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Earth Journal: Gray Catbird
Story and illustration by Gary Pendleton

Sometime last month, the catbirds returned after having spent the fall and winter in Central America. With luck, a pair will build their nest in the dense brush growing around the house and will be part of the summer scene at home for a few months. Along with the tomatoes, peppers and bean plants, hummingbirds, flowers and butterflies, their presence will liven up the place. They are a most welcome summer visitor. Unpretentious and entertaining, they will leave too soon.

From late April to mid May, a wave of migrating birds passes over the land. During those weeks, birders rise early to drive many a mile to the forests, marshes and fields, seeking out the most colorful and elusive species of migrants. The wave is comprised of dozens of species that spend the winter in Central America. Many of the neo-tropical migrants — such as the scarlet tanager, Baltimore oriole and most of the warblers — are known for their rich colors. Some are passing through to New England and Canada and will be here for just a few days.

Catbirds are part of that wave, but they are not one of the richly colored species. Neither are they making a brief appearance while passing through to distant places. Birders do not rise at 4am and travel to remote locations to catch a glimpse of the elusive catbird. Their migration journey is just as long and difficult as their cohorts, but they do not put on airs and play hard to get. Compared to the scarlet tanager, for example, they do not exude an exotic, tropical bearing. They are quite common and just as likely to be in a back yard as a wildlife sanctuary — especially if the back yard has a bird bath, because the cat bird likes to get wet.

Catbirds are slim, elegant birds. Their shape is similar to that of their close relation, the mockingbird, but they are a little smaller. Their color is slate gray with a black cap covering the head and nape of the neck. Their proper name is gray catbird. A catbird will occasionally flash a little patch of rusty red plumage by raising its tail and revealing a part of anatomy delicately termed the undertail coverts.

Like mockingbirds, catbirds are mimics but their ability to imitate sounds is not so highly developed. Their song, according to the National Geographic Field Guide sounds like “a various mixture of melodious, nasal and squeaky notes interspersed with catlike mew notes.” It really is a very catlike mew, so the name fits.

The name fits for another reason. Many folks have observed that cat birds and mockingbirds seem to have a special dislike for house cats. The birds get agitated and display their enmity with vocal harassment. Mockingbirds can become aggressive to the point of dive-bombing the earthbound feline.

Cicada Song
by Bert J. Hubinger

You think you’re more to me
than I am to you! But I’ll burrow
under your soil
for another 17 years,
buried in the past
but ringing in your memory like a plague
of love and hate,
and after all those years, like magic,
I’ll crawl out again
and hook on a tree,
sucking sap, clawing a cicada tune,
humming a few shrill bars
that you’ll remember,
a love song resonating
at the core of your loneliness;
summer lost, I’ll shriek and hiss,
and you’ll miss me again,
for I have crawled these
seventeen summers to the surface
to break out my wings
and die in one last skin,
our brief passion spent,
splitting the wet,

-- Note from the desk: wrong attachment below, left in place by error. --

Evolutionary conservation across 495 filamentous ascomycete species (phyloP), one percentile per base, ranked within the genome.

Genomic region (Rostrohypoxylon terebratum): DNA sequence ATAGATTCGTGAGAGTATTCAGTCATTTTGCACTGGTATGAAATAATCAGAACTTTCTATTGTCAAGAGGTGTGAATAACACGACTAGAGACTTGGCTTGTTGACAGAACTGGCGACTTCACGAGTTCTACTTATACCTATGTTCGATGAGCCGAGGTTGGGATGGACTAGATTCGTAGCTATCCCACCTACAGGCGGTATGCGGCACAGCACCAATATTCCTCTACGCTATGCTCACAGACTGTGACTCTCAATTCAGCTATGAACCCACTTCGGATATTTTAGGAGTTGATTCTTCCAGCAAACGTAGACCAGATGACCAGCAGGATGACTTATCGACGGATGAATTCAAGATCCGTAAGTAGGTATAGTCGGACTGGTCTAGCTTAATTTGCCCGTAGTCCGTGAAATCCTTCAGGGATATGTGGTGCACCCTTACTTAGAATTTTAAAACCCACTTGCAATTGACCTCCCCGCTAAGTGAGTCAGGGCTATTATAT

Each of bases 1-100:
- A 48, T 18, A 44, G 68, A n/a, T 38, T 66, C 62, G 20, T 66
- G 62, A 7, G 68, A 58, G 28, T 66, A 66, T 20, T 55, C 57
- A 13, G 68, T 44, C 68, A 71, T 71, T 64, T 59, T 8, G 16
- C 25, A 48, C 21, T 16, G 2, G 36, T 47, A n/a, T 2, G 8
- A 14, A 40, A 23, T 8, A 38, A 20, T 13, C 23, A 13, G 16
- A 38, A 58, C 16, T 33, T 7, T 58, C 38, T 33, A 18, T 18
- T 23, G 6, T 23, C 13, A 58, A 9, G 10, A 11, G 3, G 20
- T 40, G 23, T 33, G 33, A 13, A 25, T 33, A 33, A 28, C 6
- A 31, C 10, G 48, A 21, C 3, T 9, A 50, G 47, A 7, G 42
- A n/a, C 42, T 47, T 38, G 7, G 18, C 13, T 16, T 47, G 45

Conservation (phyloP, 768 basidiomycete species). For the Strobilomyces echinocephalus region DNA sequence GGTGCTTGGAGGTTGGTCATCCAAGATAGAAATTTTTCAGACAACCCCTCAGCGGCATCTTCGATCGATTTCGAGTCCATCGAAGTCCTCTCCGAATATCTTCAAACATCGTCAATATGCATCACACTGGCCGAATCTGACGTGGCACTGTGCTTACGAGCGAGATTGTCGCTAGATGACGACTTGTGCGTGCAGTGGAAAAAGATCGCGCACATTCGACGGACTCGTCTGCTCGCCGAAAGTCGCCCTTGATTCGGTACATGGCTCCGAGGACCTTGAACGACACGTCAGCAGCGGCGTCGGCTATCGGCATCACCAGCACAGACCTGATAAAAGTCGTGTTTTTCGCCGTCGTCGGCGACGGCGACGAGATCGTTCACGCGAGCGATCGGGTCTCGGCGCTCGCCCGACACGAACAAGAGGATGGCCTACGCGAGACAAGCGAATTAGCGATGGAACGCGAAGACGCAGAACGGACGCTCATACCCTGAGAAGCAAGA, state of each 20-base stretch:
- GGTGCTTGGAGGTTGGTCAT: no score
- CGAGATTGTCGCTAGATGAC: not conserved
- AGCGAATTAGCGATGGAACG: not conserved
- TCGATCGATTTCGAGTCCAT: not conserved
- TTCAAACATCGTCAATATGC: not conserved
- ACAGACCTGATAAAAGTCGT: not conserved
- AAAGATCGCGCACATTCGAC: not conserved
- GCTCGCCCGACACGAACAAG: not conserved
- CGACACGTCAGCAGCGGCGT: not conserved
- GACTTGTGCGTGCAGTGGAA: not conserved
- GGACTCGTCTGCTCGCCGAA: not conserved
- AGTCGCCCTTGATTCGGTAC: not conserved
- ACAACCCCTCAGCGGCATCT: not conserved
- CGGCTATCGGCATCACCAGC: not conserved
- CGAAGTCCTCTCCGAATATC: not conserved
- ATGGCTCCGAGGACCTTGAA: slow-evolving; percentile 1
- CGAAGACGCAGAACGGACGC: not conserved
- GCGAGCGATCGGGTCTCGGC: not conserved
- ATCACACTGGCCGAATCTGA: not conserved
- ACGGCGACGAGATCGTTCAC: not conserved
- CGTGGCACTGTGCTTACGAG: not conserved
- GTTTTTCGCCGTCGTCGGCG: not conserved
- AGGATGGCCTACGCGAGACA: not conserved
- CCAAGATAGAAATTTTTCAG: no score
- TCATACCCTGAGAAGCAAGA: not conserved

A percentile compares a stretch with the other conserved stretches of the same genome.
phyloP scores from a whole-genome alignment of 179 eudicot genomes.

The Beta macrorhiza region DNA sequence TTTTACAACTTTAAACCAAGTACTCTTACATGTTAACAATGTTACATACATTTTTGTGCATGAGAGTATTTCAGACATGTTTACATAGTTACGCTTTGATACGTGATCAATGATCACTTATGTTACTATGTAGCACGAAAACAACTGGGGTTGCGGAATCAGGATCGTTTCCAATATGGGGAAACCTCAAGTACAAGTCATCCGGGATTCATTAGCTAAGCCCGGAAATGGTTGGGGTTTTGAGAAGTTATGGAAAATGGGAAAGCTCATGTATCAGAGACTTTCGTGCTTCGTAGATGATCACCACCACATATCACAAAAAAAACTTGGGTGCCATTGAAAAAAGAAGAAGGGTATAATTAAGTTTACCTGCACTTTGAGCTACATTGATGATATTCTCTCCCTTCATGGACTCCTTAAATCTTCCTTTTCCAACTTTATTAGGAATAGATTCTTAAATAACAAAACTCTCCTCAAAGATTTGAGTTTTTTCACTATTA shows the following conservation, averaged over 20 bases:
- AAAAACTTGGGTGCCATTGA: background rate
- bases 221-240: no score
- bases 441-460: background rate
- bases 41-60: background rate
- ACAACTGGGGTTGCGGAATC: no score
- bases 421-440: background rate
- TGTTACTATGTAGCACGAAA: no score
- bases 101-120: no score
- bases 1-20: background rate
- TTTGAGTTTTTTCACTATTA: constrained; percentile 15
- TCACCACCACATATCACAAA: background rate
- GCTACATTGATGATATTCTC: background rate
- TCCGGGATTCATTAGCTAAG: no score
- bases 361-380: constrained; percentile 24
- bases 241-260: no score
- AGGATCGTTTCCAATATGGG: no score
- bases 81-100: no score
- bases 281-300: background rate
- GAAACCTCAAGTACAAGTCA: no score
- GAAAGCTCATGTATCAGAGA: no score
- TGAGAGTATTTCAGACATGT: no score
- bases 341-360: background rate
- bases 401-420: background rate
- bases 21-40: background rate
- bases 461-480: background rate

hot night with a buzzing curse,
devoured at last,

Hubinger, formerly of the Naval Institute, teaches at Anne Arundel Community College. “Cicada Song” is from Sea Drums and Other Poems, available at www.amazon.com

We had an old cat named Jynx who liked to spend the summer napping on a porch near a dense quince bush where the catbirds had a nest. I’m told Jynx was once a good mouser, but by the time I made her acquaintance, she had aged into timid, arthritic senility. She was a pretty, long-haired black cat with green eyes; and at six pounds, she was the smallest cat I’ve ever seen.

Jynx was living out her final years too stiff and tired to be a threat to any creature. But the catbirds didn’t see it that way. Day after day, they defended the nest, harassing the old cat with scolds and ruffled feathers. Jynx was totally unfazed; she was too tired to move and too deaf to hear the catbirds’ scolding calls. We enjoyed the show.

Jynx is gone, but the catbirds and their offspring keep coming back.

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Way Downstream …

From Assateague Island National Seashore comes bad news for vacationers. Assateague was one of 12 parks surveyed that is suffering from a combination of cuts in budget, staff and visitor services, according to a survey last week by the 250-member Coalition of Concerned National Park Service Retirees. In March, the Bush Administration said deep cuts would not occur…

In Miami, look out for Danielle, Gaston and hopefully not Walter. Those are among the names in alphabetical order for this year’s Atlantic-Caribbean storms, and the prediction this year is that there could be as many as 14 named storms, possibly eight that become hurricanes…

In Norway, Europeans showed once more last Friday why they are more civilized than Americans: One of the Nordic region’s biggest power stations closed so that an expert could tune its grand piano without the humming of machines…

Our Creature Feature comes from Austria, where soon chickens will run free, big cats will retire from circus gigs and floppy ears will be the style for Dobermans.

Members of the Austrian Parliament, some cradling stuffed animals, last week unanimously passed one of the world’s most sweeping anti-cruelty laws. “Austria is taking the role of pioneer,” trumpeted Austrian Chancellor Wolfgang Schuessel.